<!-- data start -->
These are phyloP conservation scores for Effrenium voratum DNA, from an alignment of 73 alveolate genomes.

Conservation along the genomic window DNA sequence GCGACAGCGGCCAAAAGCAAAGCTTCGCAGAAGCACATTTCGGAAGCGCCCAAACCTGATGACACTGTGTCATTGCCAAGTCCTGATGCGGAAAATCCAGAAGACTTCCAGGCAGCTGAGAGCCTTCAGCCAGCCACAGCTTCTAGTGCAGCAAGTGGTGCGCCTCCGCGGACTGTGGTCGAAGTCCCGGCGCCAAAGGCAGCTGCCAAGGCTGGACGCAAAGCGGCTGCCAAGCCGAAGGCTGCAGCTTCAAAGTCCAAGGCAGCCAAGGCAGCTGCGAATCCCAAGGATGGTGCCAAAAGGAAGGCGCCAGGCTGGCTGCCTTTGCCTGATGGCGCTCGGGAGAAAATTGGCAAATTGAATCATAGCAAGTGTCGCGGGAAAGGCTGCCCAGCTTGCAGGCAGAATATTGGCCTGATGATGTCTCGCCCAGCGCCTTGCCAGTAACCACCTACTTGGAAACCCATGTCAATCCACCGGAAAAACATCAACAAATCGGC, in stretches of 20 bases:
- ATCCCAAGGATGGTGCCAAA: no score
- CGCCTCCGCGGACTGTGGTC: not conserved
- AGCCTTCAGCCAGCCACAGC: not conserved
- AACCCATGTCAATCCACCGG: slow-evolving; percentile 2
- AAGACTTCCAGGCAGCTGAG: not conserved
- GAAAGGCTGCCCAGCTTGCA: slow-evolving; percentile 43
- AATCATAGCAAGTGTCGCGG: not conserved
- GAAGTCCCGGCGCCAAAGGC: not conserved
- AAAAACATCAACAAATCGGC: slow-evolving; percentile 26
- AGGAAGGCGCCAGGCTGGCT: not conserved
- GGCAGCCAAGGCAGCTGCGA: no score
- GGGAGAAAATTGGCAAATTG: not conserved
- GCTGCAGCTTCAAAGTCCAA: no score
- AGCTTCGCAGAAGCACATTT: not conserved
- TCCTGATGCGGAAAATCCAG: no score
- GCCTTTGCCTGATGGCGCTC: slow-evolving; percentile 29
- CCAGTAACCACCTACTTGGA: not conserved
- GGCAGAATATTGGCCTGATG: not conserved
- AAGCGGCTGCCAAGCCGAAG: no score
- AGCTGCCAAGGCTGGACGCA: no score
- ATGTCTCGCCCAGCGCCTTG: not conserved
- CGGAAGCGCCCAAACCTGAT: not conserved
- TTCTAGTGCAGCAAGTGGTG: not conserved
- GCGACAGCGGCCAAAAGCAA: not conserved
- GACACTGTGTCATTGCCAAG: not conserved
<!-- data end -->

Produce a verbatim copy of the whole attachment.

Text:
These are phyloP conservation scores for Effrenium voratum DNA, from an alignment of 73 alveolate genomes.

Conservation along the genomic window DNA sequence GCGACAGCGGCCAAAAGCAAAGCTTCGCAGAAGCACATTTCGGAAGCGCCCAAACCTGATGACACTGTGTCATTGCCAAGTCCTGATGCGGAAAATCCAGAAGACTTCCAGGCAGCTGAGAGCCTTCAGCCAGCCACAGCTTCTAGTGCAGCAAGTGGTGCGCCTCCGCGGACTGTGGTCGAAGTCCCGGCGCCAAAGGCAGCTGCCAAGGCTGGACGCAAAGCGGCTGCCAAGCCGAAGGCTGCAGCTTCAAAGTCCAAGGCAGCCAAGGCAGCTGCGAATCCCAAGGATGGTGCCAAAAGGAAGGCGCCAGGCTGGCTGCCTTTGCCTGATGGCGCTCGGGAGAAAATTGGCAAATTGAATCATAGCAAGTGTCGCGGGAAAGGCTGCCCAGCTTGCAGGCAGAATATTGGCCTGATGATGTCTCGCCCAGCGCCTTGCCAGTAACCACCTACTTGGAAACCCATGTCAATCCACCGGAAAAACATCAACAAATCGGC, in stretches of 20 bases:
- ATCCCAAGGATGGTGCCAAA: no score
- CGCCTCCGCGGACTGTGGTC: not conserved
- AGCCTTCAGCCAGCCACAGC: not conserved
- AACCCATGTCAATCCACCGG: slow-evolving; percentile 2
- AAGACTTCCAGGCAGCTGAG: not conserved
- GAAAGGCTGCCCAGCTTGCA: slow-evolving; percentile 43
- AATCATAGCAAGTGTCGCGG: not conserved
- GAAGTCCCGGCGCCAAAGGC: not conserved
- AAAAACATCAACAAATCGGC: slow-evolving; percentile 26
- AGGAAGGCGCCAGGCTGGCT: not conserved
- GGCAGCCAAGGCAGCTGCGA: no score
- GGGAGAAAATTGGCAAATTG: not conserved
- GCTGCAGCTTCAAAGTCCAA: no score
- AGCTTCGCAGAAGCACATTT: not conserved
- TCCTGATGCGGAAAATCCAG: no score
- GCCTTTGCCTGATGGCGCTC: slow-evolving; percentile 29
- CCAGTAACCACCTACTTGGA: not conserved
- GGCAGAATATTGGCCTGATG: not conserved
- AAGCGGCTGCCAAGCCGAAG: no score
- AGCTGCCAAGGCTGGACGCA: no score
- ATGTCTCGCCCAGCGCCTTG: not conserved
- CGGAAGCGCCCAAACCTGAT: not conserved
- TTCTAGTGCAGCAAGTGGTG: not conserved
- GCGACAGCGGCCAAAAGCAA: not conserved
- GACACTGTGTCATTGCCAAG: not conserved